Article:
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Definition of a Chowhound

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Would someone, please, direct me to this site's definition of a chowhound. Thank you.

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  1. You can find the old Chowhound manifesto here: http://www.chow.com/about which includes this definition of a Chowhound:

    We're not talking about foodies. Foodies eat where they're told. Chowhounds blaze trails. They comb through neighborhoods for culinary treasure. They despise hype. And while they appreciate ambiance and service, they can't be fooled by flash.

    Other members of the site, however, may disagree.

    12 Replies
      1. re: Jacquilynne

        I now somehow feel as if I'm inadequate, I didn't realize I was suppose to be a trail blazer. Oh the weight of responsibility this adds.

        1. re: jrvedivici

          Shit, Bro, just keep followin' the breadcrumb trail I leave.

        2. re: Jacquilynne

          Original Chowhound Jim Leff said this (long after he sold the site): "... I also see untold thousands of giddily obsessive food crazies who've made chewing the very center of their existences, and who endlessly scamper after the usual spotlit shiny big things. And who need everyone to hear about it ad nauseum. I was hoping to galvanize intrepid, iconoclastic chowhounds, but what I mostly see out there is more and more materialistic, hype-following foodies." http://newyork.seriouseats.com/2009/0...

          1. re: drongo

            That quote from 2009 certainly seems to describe that sector of CHs, and I think it's small, who put notches on their belts for certain dining experiences. But there's room for all us here.

              1. re: MGZ

                The thing that holds up your pants.

                And next is: "What are pants?" :)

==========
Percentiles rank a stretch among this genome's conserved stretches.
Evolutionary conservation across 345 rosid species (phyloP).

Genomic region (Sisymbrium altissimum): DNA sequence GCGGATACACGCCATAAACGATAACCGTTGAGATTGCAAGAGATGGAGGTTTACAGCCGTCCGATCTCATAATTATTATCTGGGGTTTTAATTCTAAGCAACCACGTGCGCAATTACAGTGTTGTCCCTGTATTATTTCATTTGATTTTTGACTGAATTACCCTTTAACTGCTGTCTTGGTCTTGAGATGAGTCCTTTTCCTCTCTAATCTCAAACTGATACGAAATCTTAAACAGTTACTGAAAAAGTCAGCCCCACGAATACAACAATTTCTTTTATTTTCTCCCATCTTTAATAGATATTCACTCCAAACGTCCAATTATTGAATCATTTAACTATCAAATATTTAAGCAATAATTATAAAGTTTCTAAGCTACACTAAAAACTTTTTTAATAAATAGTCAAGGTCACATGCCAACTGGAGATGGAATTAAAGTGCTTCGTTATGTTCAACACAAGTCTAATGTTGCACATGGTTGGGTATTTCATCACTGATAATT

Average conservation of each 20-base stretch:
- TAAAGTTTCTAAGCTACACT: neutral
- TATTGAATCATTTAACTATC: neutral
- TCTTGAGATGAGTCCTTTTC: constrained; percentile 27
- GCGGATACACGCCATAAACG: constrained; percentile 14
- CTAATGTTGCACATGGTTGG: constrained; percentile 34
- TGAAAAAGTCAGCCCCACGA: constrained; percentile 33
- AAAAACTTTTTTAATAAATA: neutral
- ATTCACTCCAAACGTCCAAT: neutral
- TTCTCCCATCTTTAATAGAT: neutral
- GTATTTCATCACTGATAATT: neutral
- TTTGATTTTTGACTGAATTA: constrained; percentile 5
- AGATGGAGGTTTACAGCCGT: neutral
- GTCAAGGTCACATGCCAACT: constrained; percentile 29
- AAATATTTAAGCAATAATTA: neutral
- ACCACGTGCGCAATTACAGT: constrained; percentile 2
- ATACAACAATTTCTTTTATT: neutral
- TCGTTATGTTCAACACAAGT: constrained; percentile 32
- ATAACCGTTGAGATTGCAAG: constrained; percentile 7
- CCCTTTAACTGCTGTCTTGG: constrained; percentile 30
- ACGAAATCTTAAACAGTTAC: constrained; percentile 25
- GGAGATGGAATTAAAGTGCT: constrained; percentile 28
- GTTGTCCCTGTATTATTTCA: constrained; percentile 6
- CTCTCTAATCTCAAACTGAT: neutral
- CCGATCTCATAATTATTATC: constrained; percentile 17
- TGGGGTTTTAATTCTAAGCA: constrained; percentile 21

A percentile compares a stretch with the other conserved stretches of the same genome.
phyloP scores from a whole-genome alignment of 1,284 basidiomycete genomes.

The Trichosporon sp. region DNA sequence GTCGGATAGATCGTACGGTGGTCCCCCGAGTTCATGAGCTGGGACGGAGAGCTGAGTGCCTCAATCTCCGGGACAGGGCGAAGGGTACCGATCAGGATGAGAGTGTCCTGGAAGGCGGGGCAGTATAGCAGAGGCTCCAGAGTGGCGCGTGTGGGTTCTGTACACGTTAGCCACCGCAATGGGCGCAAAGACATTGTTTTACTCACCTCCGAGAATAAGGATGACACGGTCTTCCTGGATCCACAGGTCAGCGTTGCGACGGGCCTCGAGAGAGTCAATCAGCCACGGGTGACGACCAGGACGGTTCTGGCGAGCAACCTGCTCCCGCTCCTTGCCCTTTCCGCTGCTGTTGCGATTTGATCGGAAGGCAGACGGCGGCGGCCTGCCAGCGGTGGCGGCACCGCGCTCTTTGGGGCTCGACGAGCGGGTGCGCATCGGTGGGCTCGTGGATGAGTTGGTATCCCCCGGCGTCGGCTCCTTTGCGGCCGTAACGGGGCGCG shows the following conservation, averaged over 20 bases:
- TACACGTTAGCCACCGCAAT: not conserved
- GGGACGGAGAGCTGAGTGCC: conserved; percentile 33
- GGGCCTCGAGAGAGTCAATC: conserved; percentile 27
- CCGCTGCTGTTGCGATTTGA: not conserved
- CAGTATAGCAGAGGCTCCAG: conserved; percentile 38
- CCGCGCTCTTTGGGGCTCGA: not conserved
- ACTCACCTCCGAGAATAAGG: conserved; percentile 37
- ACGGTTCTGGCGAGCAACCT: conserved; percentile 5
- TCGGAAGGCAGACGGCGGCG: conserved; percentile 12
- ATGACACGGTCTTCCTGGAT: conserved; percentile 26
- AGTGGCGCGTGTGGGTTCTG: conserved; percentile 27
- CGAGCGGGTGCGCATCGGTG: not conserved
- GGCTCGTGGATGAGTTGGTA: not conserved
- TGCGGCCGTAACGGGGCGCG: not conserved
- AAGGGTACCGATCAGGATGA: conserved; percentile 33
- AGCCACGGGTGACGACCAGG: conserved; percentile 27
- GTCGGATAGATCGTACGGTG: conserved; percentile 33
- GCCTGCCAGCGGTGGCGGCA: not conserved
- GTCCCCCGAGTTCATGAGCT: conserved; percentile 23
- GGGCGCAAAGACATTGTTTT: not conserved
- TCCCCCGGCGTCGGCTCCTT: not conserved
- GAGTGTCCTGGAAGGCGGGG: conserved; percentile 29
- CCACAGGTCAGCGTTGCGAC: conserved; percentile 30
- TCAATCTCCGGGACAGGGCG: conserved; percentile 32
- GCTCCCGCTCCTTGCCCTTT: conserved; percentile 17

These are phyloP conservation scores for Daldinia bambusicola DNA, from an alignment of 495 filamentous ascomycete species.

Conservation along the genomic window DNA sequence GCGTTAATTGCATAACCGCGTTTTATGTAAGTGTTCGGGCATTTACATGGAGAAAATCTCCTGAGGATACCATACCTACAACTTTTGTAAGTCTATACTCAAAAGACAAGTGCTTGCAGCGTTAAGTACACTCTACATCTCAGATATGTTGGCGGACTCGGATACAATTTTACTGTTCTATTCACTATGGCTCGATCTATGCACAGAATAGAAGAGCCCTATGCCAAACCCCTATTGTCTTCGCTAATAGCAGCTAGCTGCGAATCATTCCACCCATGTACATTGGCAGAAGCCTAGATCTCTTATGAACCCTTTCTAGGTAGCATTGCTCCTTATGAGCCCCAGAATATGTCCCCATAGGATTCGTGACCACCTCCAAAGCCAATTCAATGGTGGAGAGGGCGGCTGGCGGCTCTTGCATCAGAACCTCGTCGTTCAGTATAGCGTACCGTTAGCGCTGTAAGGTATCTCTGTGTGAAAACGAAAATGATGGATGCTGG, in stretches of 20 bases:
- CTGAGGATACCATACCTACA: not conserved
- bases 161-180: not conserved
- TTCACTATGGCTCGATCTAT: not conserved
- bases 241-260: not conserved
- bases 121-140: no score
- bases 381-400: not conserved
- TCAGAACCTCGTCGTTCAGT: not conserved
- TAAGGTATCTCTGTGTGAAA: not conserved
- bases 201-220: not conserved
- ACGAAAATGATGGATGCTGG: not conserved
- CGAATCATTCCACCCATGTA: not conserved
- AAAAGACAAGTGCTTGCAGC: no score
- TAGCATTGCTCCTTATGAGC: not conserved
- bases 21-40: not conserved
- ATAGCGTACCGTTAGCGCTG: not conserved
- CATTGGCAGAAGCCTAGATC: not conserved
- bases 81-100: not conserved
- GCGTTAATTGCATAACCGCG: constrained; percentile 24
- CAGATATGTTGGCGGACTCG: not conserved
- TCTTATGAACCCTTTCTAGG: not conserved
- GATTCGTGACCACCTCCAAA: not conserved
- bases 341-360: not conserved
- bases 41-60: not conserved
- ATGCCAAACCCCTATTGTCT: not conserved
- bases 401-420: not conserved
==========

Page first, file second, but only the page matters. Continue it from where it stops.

2. re: Jacquilynne

            No offense intended, but I always thought that was an awful distinction. Especially when you consider two paragraphs down, where it claims that chowhounds would prefer to 'grow weak from hunger rather than willingly eat something less than delicious.' You can't blaze trails without risking eating something awful now and then.

            At the same time, I really like the idea of spotlighting those great little finds doing great work in the food industry but passed over by the mainstream food media. I like the idea of searching out and appreciating the under-hyped work of those who don't follow the most marketable current trends. At its best, Chowhound helps to do this. But if we're to be truly honest about food, we have to admit that some trends result in excellent eating, and that many people like said trends not because they mindlessly follow hype but because they like the food.

            1. re: cowboyardee

              I haven't read the "manifesto" in quite some time but I found it rather elitist in its own right.

              1. re: c oliver

                "I haven't read the "manifesto" in quite some time..."

                Makes us all sound like a bunch of commies...next thing you know Rush will be coming after us.

                1. re: Servorg

                  Yeah, and that's another thing. Never like the word "manifesto" either :) Rush should make VERY sure he's never in spitting distance of me!

                  1. re: Servorg

                    Being Canadian, Servorg's post had me looking around for Geddy and the boys.

            2. Anybody that can reply to a Chowhound thread.

              I do enjoy the Manifesto's definition.

              1. Chowhounds like food.

                And they like arguing about food on the internet.

                2 Replies
                1. re: cowboyardee

                  "And they like arguing about food on the internet."

                  I vehemently disagree with that! Drop the word "food" and we will have found common ground...

                  1. re: cowboyardee

                    Who said I like to argue? Why would you post something like that? Do you have any facts to back that statement up?

                    I'll be right back I have to check on my artisan pizza in the oven, but when I return you better be prepared to defend this!

                  2. The original explanation that Jim Leff gave included an anecdote about going to a dry cleaner/tailor and getting into an impromptu conversation about who had the best.....